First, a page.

It's time for the American 1100 and her nasty gang of serrated pins!
Did I hype that enough?
Fear not, these locks aren't as terrible as they seem and once you understand how to pick them they are heaps of fun and are amazing practice locks!
The American Lock 1100 is a classic favorite among many pickers and has a 6 pin core that contains a mixture of serrated and spool driver pins.
They also have serrated key pins that snag at the shear line if you accidentally overset them which is a common problem for those just starting out with serrated pins. If anything these locks will teach you finesse while lifting pins.
American locks will also force you to use top of the keyway tension as the core is designed to bind if tensioned from the bottom.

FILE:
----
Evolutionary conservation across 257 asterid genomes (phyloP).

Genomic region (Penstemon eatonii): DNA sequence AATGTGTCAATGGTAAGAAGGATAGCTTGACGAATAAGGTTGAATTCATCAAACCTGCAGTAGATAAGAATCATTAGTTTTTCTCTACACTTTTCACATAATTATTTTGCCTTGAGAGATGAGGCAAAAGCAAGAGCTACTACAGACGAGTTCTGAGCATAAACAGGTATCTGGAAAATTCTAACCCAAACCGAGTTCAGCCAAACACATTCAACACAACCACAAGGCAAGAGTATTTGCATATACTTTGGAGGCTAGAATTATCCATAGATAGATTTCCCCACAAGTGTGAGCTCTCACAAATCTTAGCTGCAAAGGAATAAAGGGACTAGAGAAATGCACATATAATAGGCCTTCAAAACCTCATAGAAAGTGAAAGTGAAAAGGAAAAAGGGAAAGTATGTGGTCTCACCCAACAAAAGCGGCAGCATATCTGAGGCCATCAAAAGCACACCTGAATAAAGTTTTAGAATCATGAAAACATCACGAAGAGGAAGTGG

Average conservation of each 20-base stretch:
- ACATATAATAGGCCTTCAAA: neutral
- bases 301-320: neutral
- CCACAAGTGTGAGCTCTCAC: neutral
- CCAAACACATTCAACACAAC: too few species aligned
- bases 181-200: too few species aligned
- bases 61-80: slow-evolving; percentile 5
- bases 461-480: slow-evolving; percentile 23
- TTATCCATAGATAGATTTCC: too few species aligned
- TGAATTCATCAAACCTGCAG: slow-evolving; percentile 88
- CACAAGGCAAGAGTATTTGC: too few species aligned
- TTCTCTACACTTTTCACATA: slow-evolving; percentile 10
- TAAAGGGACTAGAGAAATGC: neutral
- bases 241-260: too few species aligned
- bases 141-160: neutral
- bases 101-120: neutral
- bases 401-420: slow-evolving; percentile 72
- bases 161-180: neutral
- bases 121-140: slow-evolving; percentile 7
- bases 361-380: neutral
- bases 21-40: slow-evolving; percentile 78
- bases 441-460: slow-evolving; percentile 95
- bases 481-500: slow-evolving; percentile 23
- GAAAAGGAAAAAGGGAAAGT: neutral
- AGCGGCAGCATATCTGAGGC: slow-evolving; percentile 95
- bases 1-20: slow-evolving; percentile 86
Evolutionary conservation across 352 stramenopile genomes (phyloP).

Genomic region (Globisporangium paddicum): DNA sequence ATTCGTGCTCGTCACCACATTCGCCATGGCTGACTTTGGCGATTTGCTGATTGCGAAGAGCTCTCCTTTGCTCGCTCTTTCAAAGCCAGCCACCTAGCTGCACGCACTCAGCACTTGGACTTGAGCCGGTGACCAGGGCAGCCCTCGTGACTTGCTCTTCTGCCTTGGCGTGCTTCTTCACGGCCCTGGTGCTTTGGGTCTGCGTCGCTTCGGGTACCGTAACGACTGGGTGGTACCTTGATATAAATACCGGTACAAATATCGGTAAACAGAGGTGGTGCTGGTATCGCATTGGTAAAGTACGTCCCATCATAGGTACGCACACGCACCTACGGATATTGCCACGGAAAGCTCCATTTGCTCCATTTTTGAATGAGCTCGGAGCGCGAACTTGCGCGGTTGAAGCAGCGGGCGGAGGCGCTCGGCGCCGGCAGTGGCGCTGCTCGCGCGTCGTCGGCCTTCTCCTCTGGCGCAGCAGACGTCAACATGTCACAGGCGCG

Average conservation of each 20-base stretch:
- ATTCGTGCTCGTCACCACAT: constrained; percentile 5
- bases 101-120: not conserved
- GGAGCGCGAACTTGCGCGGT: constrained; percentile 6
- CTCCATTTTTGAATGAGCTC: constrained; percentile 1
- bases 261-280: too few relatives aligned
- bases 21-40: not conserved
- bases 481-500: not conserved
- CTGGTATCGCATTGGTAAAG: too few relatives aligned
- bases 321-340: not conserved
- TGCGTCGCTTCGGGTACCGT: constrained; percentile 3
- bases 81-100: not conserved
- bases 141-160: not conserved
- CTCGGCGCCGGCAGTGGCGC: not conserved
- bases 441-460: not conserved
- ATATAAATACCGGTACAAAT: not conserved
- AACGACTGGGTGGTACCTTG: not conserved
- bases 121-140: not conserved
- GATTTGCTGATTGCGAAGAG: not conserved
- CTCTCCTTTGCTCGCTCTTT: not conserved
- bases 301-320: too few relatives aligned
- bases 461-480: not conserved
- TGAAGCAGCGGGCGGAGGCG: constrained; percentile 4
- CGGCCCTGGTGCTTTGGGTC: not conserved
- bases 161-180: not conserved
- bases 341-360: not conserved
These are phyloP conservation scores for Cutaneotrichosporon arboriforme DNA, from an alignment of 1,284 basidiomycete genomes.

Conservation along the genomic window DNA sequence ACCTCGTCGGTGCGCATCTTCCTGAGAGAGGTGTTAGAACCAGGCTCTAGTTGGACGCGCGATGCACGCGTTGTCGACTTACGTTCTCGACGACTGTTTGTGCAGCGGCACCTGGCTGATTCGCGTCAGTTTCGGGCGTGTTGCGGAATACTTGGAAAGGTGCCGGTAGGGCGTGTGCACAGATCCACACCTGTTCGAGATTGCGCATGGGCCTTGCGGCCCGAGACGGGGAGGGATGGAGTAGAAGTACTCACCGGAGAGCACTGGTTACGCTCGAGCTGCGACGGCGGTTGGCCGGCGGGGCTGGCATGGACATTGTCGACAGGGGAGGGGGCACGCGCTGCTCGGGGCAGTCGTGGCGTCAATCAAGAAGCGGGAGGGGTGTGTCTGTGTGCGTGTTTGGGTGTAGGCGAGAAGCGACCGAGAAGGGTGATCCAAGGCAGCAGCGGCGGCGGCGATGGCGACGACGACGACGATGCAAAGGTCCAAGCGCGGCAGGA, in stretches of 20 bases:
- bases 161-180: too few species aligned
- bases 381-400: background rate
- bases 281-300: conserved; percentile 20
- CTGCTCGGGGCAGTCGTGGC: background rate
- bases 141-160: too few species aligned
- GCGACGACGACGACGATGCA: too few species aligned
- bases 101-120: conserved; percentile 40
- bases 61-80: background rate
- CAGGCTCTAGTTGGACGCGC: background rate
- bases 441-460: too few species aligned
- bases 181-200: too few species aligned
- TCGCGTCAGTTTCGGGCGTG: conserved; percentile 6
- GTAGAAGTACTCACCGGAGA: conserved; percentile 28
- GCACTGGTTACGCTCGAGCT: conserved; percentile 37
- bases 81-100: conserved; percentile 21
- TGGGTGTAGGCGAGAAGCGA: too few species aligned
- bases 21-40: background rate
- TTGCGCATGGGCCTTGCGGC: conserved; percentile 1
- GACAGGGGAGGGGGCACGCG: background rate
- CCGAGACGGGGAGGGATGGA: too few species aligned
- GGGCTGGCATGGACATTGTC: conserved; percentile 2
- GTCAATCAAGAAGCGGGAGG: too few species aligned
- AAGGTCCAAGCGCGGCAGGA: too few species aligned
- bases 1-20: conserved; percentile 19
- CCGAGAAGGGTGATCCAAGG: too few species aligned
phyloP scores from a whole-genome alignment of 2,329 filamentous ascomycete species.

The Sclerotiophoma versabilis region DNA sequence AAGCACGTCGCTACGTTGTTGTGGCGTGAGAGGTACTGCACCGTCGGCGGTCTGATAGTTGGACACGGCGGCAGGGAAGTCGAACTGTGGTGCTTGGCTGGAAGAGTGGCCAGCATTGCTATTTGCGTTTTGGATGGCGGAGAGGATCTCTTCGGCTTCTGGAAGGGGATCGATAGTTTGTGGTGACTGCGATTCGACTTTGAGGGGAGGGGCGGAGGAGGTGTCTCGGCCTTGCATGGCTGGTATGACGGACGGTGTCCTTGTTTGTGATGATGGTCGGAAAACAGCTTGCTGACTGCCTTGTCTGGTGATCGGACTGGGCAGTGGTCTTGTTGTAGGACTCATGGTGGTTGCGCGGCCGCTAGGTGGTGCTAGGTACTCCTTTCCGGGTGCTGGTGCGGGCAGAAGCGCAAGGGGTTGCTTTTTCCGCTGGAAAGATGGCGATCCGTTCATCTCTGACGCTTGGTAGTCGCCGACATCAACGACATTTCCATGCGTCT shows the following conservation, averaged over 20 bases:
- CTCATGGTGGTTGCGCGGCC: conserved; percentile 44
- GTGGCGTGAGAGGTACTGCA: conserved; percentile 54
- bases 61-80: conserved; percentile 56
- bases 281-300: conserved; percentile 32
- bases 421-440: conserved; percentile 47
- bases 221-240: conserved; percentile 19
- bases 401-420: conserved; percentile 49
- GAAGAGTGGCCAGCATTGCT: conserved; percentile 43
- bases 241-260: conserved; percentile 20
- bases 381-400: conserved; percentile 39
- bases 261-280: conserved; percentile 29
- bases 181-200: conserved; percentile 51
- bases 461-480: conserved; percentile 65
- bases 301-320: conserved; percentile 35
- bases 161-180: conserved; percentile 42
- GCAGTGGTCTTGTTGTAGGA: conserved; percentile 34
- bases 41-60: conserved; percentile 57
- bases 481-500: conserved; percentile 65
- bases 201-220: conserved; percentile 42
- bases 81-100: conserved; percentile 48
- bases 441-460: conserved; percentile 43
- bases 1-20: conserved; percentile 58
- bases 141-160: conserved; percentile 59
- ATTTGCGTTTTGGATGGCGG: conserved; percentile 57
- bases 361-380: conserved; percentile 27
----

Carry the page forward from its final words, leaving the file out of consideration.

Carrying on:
Remember that every practice lock is a lesson and to truly get good at any craft is to receive as many lessons as possible. Avoid picking the same lock over and over and instead venture off to other locks as best you can.
If any of these locks absolutely stump you with defeat, fret not! Put them away in a dark corner for a couple of days or weeks and practice with other locks. You'll often find that locks that you couldn't pick one day will fall open the next day with a little more practice!
I hope that this guide on the best locks to learn lock picking will serve you well and if you have any comments or questions, leave them below or throw me a message on our contact page and I'll always do my best to help!